In high school, Sam Conner is a star quarterback and an artist. He dates a pretty cheerleader and seems to have it all. Behind the scenes of his school life, Sam lives in an unconventional family with two gay fathers, and lately he's been having some thoughts that disturb him. When Sam presents his problem to his fathers, can their advice set Sam on the right path?A short story from our Nibs literary line.
Author: Don Schecter
Publisher: Untreed Reads Publishing
Sam Conner was staring at Pat Stern’s butt in the shower. Practice was over for the afternoon and the two seventeen-year-olds were sloughing off grime from a field softened by a week’s rain, amidst the whole team of laughing, wisecracking, naked boys their age. Suddenly, Sam was showering in silence as the enormity of the thought that had just struck him blocked out all sound. I’m staring at Pat Stern’s butt!
Sam watched the way the water rivulets running down Pat’s cheeks were diverted in their paths by the dimples in his buttocks. He noticed that the smoothness of Pat’s rounded globes was exactly like the statuary he was studying in art class. Pat could have modeled for them.
The noise in the shower room flooded back. What the hell am I thinking? What am I doing? Sam plugged his fingers into his ears and shook his head clear under the shower spray.
“What are we doing tonight, Picasso?” Pat shouted above the din.
“I’m bushed,” Sam yelled back. “Gotta study trig some more. Where are you off to?”
“I’m taking Linda to a flick. Won’t Carolyn miss you?”
“She’s got a paper to write for Mr. Carter. She told me to study trig. You and I both need to study trig.”
“Yeah, well, I’ve got needs in front of that one!” With a big grin on his face, Pat grabbed his crotch and did an Elvis impression.
They moved to the lockers, and dried and dressed rapidly. Sam caught a glimpse of Pat’s bare rear disappearing into his blue jeans. He wondered if he ought to leave his underwear at home from now on. On his way out of the locker room, Sam called to his friend, “Have fun tonight, Romeo.”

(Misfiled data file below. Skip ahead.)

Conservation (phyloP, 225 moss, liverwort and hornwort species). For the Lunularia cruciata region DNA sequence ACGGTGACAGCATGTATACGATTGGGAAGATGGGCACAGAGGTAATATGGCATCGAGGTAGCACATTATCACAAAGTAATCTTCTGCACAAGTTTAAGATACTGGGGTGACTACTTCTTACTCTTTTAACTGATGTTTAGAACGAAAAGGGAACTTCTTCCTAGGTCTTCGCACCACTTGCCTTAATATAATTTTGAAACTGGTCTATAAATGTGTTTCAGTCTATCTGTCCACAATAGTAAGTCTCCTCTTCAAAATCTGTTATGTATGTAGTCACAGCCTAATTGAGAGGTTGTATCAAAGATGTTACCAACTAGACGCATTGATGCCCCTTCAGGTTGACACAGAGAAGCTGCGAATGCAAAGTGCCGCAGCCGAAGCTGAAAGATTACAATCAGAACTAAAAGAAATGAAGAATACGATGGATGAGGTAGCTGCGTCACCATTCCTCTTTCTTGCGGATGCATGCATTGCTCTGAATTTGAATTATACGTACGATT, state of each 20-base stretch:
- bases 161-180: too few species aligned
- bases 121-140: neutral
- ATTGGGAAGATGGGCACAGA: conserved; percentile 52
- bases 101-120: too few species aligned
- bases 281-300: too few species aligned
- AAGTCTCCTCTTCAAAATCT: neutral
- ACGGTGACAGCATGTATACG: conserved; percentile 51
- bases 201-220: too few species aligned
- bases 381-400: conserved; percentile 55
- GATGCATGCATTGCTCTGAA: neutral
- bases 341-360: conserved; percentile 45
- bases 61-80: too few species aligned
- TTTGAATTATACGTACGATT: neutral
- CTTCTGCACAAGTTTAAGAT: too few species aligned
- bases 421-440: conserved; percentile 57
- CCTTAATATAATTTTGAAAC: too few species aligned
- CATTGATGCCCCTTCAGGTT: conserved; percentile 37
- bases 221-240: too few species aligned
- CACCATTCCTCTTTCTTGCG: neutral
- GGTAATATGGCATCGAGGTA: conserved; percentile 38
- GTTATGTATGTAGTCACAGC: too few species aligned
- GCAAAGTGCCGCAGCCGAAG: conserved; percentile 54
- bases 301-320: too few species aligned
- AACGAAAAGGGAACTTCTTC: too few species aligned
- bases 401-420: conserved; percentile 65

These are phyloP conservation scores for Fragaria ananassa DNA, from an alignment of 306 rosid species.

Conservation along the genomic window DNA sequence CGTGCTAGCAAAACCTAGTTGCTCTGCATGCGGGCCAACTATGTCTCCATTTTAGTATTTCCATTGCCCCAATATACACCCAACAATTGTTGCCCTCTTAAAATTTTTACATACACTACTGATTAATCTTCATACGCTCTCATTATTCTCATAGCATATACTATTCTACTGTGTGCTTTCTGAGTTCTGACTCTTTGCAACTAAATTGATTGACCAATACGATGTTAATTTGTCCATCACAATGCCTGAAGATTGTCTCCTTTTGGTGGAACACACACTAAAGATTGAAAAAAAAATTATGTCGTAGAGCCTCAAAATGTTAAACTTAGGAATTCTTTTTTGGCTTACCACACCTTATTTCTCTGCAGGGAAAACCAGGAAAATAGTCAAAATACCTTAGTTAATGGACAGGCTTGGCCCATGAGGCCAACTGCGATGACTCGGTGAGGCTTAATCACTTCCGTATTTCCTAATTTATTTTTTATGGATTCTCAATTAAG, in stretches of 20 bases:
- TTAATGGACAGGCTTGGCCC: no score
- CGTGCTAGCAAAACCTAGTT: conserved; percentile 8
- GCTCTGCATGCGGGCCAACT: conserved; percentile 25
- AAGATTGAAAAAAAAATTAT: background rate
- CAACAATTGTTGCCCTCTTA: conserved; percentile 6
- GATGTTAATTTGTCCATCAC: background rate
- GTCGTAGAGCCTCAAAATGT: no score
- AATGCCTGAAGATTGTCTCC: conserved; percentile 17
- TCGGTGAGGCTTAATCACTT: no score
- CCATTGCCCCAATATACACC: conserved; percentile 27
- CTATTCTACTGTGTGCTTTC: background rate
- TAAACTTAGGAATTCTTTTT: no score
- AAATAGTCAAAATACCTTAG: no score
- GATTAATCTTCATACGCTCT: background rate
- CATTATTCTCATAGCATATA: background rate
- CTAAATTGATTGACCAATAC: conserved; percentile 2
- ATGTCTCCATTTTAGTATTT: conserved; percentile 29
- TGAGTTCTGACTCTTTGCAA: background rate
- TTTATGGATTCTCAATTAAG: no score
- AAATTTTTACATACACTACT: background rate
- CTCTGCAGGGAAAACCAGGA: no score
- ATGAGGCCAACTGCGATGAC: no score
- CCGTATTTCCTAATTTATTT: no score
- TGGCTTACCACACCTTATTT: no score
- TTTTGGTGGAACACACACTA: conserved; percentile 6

“Will do ’er. Get that trig down, so you can teach it to me.” Pat laughed and went back to tying his laces.
At home, Sam found his father browning cubes of pork in a Dutch oven. He opened the refrigerator, poured himself a tall glass of milk, and went over to the stove. Jerry Conner turned his head to his son and they gave each other a peck on the lips.
“How’d it go, son?”
“Practice? Good. Pat and I worked well together. Game tomorrow’s in the bag.” Sam kicked a chair back and sat down with one leg raised on the kitchen table, careful to dangle his shoe off the edge. “Dad, we gotta talk. Got time?”
“Always.” Jerry transferred the browned meat to a paper towel and went about sautéing garlic, onions, and carrots in the pan juices. “What’s up, guy?”
“I was looking at Pat Stern’s butt in the shower this afternoon.” He waited for the information to sink in.
Jerry looked around. “What’s wrong with Pat’s butt?”
“Nothing. Just the fact that I was looking at it.”
“Sam, I’m a little mystified; give me a clue, huh?” Jerry stirred the pot vigorously.
“Dad, I was looking at a guy’s butt!”
“What’s wrong with that?”
“What’s wrong?… Dad, what is wrong with that is that I was seeing it. And…and…I guess I was admiring it. That’s what’s wrong.”
Jerry thought he had defused this conversation years ago. He now realized he’d been optimistic. A gay father living with a lover who was only ten years older than his son had played out this conversation in advance—many times, with many alternative scenarios. Jerry felt himself fully prepared. “And what conclusions are we drawing today, Sam?”
“Dad, I may be gay.”
Without missing a beat, Jerry drained the fat from the pot, replaced the meat, and added broth. He slipped the cover over the stew and put it in the oven before answering.
“How do you suppose Carolyn will take that news?” he asked.
“Carolyn? How the heck should I know? I haven’t told her yet.”
“Do you think she suspects?”
“Hell, no! How could she? When we make out, we get so hot, it...” Sam searched for an apt comparison—“It’s like nuclear meltdown.”
“Q.E.D. You are not gay,” his father said.
“But…but what about Pat?”
“Sam. Good advice from your father. Go out with Carolyn tonight and have a good time.”
“Can’t tonight, Dad. Carolyn’s got a paper to do and I need to get trig down for a test on Monday.”
Jerry thought a moment. “You were going to a picnic with Carolyn on Sunday, weren’t you?”
“Yeah, we planned that a while ago.”
“Here’s a bright idea. Skip the picnic, go out tonight instead.”
“Trig, Dad. You must not have heard me.”
“I heard; now you obey. There’s no way you’re going to concentrate on math when you’ve got something on your mind. Go out with Carolyn tonight, have fun, and hit the books on Sunday.”